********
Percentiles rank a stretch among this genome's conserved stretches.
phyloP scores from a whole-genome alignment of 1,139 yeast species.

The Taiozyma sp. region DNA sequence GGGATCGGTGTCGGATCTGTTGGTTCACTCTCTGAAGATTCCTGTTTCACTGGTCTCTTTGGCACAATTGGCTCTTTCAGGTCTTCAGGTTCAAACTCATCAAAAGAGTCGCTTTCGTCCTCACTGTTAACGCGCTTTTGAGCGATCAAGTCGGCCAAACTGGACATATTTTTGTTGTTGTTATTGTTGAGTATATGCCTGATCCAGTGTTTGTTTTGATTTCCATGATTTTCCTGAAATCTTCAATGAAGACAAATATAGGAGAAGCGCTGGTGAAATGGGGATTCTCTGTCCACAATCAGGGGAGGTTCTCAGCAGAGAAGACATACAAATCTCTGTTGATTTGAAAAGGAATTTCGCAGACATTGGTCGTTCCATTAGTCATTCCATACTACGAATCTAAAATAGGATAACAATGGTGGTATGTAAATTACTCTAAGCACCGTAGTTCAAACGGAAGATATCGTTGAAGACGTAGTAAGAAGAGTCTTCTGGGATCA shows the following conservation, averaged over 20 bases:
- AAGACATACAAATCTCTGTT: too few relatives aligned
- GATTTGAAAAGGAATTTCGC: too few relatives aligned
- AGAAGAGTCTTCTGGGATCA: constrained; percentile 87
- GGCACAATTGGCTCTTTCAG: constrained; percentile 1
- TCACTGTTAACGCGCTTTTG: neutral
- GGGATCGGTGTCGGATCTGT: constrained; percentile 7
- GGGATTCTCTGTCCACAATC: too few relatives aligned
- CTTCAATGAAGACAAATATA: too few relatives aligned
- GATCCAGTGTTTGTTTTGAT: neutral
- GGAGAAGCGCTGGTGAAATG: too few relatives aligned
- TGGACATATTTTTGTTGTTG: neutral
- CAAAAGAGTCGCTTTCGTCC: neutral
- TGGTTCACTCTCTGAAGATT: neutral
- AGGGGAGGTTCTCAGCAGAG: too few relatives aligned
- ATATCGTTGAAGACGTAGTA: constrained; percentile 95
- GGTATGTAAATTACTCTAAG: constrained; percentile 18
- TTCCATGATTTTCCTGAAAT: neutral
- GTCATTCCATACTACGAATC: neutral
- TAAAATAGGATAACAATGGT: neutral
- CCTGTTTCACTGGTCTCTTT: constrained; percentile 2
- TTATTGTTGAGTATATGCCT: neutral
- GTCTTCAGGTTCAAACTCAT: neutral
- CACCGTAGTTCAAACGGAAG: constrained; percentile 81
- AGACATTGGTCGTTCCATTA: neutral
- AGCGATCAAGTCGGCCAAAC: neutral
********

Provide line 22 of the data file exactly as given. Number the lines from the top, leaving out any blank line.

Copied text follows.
- TAAAATAGGATAACAATGGT: neutral